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First look at East Lyme public safety building

East Lyme — From a public entrance with its window into a state-of-the-art dispatch center to a secure area for prisoners and evidence, the public safety building is ready to deliver new levels of efficiency and professionalism to some of the town's emergency services.

The $7.4 million hub for police, dispatch, emergency operations and the fire marshal's office was first approved in early 2019, when then-First Selectman Mark Nickerson described the new independent police force's working conditions as "deplorable."

"We won't get another deal like this again," Nickerson said at the time, back when the renovation of the 30,000-square-foot West Main Street office building was being pitched for between $5 million and $6 million. "It's time to come up with a professional building project that will allow us to be efficient, and to live up to professional standards which are required for policing these days."

This week, a tour of the nearly complete two-story building showed what more than three years of public meetings, negotiations, votes, politics and multiple committees can accomplish.

Police Chief Mike Finkelstein touted the facility as one "built for flow" and efficiency.

"It's a much more professional environment," he said. "It's much more conducive to police work, to serving the community."

The public police department entry opens to a lobby with a dispatch window to the side, records department to the front and stairs going up to the fire marshal's office and emergency operations center.

The entry also includes an interview room and fingerprinting area, so the department can accommodate most people's needs without having to go any deeper into the secure facility.

"Theoretically, 95% of the people will never have to go into the building," Finkelstein said.

The rest of the first floor is accessible only by keycard swipe. Officers enter from the back entrance to start or end their shift with routine functions like getting changed in the locker room, attending roll call and writing reports.

In the dispatch center, staff members currently working out of the communications center on Boston Post Road will turn into the public face of the new building when they make their official move. It's scheduled for Jan. 19, according to the chief.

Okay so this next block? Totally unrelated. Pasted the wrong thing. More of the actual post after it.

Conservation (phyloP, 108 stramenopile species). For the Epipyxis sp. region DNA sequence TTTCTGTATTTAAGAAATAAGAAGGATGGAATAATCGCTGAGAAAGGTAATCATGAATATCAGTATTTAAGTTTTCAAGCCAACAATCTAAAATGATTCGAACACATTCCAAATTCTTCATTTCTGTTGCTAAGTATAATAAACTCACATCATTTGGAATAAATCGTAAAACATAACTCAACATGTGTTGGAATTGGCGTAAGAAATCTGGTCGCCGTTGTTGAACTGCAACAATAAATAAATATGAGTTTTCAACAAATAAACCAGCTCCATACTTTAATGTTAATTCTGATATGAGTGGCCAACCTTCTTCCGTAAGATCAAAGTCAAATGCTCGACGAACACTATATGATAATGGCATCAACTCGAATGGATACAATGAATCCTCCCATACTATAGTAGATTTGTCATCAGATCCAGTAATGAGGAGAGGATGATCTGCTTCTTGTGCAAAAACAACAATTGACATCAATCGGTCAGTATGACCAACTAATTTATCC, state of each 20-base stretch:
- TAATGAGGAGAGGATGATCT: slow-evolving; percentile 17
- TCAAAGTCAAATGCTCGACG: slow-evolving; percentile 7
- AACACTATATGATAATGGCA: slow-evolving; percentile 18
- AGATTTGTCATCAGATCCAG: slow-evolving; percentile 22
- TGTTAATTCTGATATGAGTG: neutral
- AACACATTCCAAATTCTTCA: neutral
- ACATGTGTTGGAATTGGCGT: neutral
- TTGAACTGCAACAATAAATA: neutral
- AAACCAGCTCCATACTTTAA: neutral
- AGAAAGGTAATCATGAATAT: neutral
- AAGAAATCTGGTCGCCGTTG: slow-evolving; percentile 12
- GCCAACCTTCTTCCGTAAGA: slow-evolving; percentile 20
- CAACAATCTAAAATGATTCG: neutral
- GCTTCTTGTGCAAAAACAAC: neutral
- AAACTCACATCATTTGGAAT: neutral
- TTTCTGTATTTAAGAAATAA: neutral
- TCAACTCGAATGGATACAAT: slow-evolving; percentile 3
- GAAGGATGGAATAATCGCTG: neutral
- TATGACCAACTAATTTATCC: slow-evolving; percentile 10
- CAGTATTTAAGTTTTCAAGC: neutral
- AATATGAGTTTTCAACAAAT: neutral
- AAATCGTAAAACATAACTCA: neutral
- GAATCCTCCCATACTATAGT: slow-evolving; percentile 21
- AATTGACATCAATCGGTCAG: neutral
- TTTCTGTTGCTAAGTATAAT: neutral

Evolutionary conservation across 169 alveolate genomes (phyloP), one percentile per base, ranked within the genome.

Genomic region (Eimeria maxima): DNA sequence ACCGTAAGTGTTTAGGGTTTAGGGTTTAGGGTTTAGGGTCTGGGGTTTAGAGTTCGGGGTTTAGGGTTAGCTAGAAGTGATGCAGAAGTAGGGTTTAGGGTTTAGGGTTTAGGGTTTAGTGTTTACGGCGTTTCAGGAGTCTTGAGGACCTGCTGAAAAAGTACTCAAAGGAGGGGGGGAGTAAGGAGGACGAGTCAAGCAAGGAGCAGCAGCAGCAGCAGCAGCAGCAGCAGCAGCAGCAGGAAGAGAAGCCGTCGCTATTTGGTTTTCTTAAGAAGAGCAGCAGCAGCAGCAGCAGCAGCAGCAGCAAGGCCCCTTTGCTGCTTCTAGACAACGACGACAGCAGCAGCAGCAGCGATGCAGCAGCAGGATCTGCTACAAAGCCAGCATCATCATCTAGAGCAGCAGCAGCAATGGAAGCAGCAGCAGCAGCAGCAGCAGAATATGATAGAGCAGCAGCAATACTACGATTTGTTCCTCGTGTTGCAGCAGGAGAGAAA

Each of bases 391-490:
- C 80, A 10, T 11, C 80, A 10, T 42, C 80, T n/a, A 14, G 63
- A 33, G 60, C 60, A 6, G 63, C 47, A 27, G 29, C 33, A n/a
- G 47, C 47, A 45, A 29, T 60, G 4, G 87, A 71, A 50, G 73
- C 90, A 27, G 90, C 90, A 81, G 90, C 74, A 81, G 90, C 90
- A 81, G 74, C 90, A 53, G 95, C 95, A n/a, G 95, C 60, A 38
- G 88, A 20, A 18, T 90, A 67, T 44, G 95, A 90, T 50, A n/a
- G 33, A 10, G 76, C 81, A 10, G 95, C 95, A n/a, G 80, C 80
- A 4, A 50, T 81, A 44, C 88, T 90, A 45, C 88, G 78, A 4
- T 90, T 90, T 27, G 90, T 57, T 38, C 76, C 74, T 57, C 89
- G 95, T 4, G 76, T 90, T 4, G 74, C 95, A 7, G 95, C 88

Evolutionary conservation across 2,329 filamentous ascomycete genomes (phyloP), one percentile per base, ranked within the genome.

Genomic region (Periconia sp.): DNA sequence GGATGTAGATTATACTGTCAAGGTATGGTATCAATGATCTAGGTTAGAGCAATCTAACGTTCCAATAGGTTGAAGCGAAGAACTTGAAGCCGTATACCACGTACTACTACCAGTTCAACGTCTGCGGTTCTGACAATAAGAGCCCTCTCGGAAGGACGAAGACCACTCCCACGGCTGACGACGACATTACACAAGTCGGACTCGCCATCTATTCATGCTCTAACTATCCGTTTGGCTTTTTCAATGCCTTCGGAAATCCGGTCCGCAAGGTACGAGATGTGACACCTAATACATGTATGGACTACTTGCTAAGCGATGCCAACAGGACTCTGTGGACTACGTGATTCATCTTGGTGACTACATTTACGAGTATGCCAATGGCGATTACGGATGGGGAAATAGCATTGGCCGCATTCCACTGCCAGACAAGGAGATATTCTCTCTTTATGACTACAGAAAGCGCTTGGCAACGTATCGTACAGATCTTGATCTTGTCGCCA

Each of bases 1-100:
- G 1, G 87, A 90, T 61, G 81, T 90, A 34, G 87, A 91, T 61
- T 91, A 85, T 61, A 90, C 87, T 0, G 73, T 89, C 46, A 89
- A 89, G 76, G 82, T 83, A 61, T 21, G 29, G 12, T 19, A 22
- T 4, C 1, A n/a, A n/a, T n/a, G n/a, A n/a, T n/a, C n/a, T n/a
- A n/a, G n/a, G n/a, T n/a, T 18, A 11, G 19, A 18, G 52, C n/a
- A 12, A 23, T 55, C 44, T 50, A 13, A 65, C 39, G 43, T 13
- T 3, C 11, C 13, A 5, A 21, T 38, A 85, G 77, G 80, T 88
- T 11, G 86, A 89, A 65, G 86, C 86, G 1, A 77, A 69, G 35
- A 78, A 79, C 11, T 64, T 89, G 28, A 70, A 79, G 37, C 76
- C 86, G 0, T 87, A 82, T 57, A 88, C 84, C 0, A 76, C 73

"They are front and center for meeting the public," Finkelstein said. "The public comes in, speaks to the dispatcher, asks for whatever they need."

That means the administrative assistants who sit behind the glass in the current police station won't be responsible for answering the door or the phone anymore. Finkelstein said roles may be adjusted so the two staff members — one full-time and one part-time — can use the extra time to help the department better deal with reporting requirements and Freedom of Information Act requests.

Dispatchers also have all new equipment in their new space, the chief said. That includes the 911 system, radio system and monitors for the security cameras placed inside and around the building.

"You're not working in a facility where things have been mismatched and thrown together," Finkelstein said. "Everything is planned rather than just acquired."

The department currently leases a building on Main Street that has been criticized not only as thrown together, but as inadequate, too small and leaky. It lacks its own space for prisoners and evidence, with the town instead paying Waterford $47,000 per year to use its jail facilities.

In the public safety building, a loading dock was turned into the sally port through which officers drive in with prisoners for direct transport to the holding area on the other side of the door.